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Gum disease bacteria linked to esophageal cancer

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KATHMANDU — At least three types of bacteria in the mouths may heighten or lower their risk of developing esophageal cancer, Researchers at NYU Langone Health’s Perlmutter Cancer Center have reported.

The study, publishing online Dec 1 in the journal Cancer Research, tracked the oral health of 122,000 Americans for 10 years which found that the presence of two types of bacteria linked with gum disease may hike the risk of the cancer.

An analysis of data from two national studies, finds a 21 percent increased cancer risk tied to the presence of Tannerella forsythia, bacteria commonly linked to gum disease.

By contrast, types of Streptococcus and Neisseria bacteria were associated with as much as a 24 percent decrease in risk for esophageal cancer. Neisseria are known to break down the toxins in tobacco smoke, and smokers are known to have lower amounts of these bacteria in their mouths than nonsmokers.

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The study,led by NYU Langone Health’s Perlmutter Cancer Center in New York, NY, also reveals that some types of mouth bacteria are linked to lower risk of esophageal cancer.

Gum disease has already been linked in numerous studies to a heightened risk of the number one killer, heart disease. But an expert in esophageal cancer who reviewed the new findings stressed that researchers can’t yet prove a causal link to esophageal tumors.

“What is not clear is whether the presence of these bacteria or the resultant periodontal disease is primarily responsible for the development of cancer,” said Dr Anthony Starpoli, associate director of esophageal endotherapy at Lenox Hill Hospital in New York City.

Starpoli believes specialists should consider a proper evaluation of the oral cavity as well as the remainder of the digestive tract in the hope of early diagnosis of esophageal cancer.

Senior investigator of the study Jiyoung Ahn, an associate professor and epidemiologist at NYU School of Medicine, believes that the findings will take us closer to establishing the causes of esophageal cancer.

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Esophageal cancer is the eighth most common cancer and the sixth leading cause of cancer death worldwide, the study authors noted.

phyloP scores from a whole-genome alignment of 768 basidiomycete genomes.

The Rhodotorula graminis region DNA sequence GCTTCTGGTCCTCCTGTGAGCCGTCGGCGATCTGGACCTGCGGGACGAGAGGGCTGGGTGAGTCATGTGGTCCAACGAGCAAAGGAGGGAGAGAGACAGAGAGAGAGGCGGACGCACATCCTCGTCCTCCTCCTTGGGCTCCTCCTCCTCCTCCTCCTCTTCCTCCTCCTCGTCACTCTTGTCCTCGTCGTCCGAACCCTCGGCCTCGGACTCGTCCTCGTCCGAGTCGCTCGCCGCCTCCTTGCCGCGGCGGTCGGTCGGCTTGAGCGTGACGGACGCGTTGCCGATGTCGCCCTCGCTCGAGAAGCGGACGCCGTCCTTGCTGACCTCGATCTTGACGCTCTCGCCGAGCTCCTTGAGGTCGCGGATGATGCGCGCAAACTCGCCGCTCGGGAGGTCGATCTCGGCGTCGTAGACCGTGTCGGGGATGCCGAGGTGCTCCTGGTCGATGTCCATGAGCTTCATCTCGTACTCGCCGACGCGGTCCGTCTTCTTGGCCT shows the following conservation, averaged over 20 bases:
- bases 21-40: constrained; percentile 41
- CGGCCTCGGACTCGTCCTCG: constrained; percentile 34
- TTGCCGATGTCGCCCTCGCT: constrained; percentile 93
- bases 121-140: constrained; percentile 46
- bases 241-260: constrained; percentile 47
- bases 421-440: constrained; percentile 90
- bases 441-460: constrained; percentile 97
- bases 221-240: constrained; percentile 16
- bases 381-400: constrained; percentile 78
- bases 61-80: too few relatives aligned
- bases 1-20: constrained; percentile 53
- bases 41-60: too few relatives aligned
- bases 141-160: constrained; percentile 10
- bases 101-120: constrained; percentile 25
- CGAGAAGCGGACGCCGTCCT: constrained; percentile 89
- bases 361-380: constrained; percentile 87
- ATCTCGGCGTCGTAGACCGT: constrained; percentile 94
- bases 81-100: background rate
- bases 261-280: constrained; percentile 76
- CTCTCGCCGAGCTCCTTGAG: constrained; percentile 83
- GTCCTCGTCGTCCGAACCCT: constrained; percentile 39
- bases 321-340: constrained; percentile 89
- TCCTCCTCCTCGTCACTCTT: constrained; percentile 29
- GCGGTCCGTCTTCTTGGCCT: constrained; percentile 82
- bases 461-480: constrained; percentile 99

“Our study brings us much closer to identifying the underlying causes of these cancers because we now know that at least in some cases disease appears consistently linked to the presence of specific bacteria in the upper digestive tract,” says Ahn.

“Conversely, we have more evidence that the absence or loss of other bacteria in the mouth may lead to these cancers, or to gut diseases that trigger these cancers.”

Ahn said, “Esophageal cancer is a highly fatal cancer, and there is an urgent need for new avenues of prevention, risk stratification, and early detection.”

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Kidney disease may up risk of diabetes

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Kidney disease may up risk of diabetes. Representational image.

KATHMANDU — It is known that diabetes increase a person’s risk of kidney disease. But, now a new study from Washington University School of Medicine in St. Louis suggests that the converse also is true which means Kidney dysfunction also increases the risk of diabetes.

The researchers deduced that a likely culprit of the two-way relationship between kidney disease and diabetes is urea. The risk may be attributed to the rising level of urea — the nitrogen-containing waste product in blood, which comes from the breakdown of protein in foods.

“We have known for a long time that diabetes is a major risk factor for kidney disease, but now we have a better understanding that kidney disease, through elevated levels of urea, also raises the risk of diabetes,” said the Ziyad Al-Aly, Assistant Professor at the Washington University in St. Louis.

The nitrogen-containing waste product in blood comes from the breakdown of protein in foods. Kidneys normally remove urea from the blood, but it can build up when kidney function slows down.

Kidneys normally remove urea from the blood, but it can build up when kidney function slows down, resulting in greater insulin resistance as well as secretion in the body.

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“When urea builds up in the blood because of kidney dysfunction, it often results in increased insulin resistance and impaired insulin secretion,” Ziyad added.

The findings are significant because urea levels can be lowered through medication, diet — for example, by eating less protein — and other means, thereby allowing for improved treatment and possible prevention of diabetes, the researchers said.

For the study, the team evaluated the records of 1.3 million adults without diabetes over a five-year period, beginning in 2003.

Out of these, 117,000 of those without diabetes — or 9 per cent — had elevated urea levels, signalling poor kidney function and were at 23 per cent higher risk of developing diabetes .

The study, conducted in collaboration with the Veterans Affairs St. Louis Health Care System, is published December 11 in Kidney International journal.

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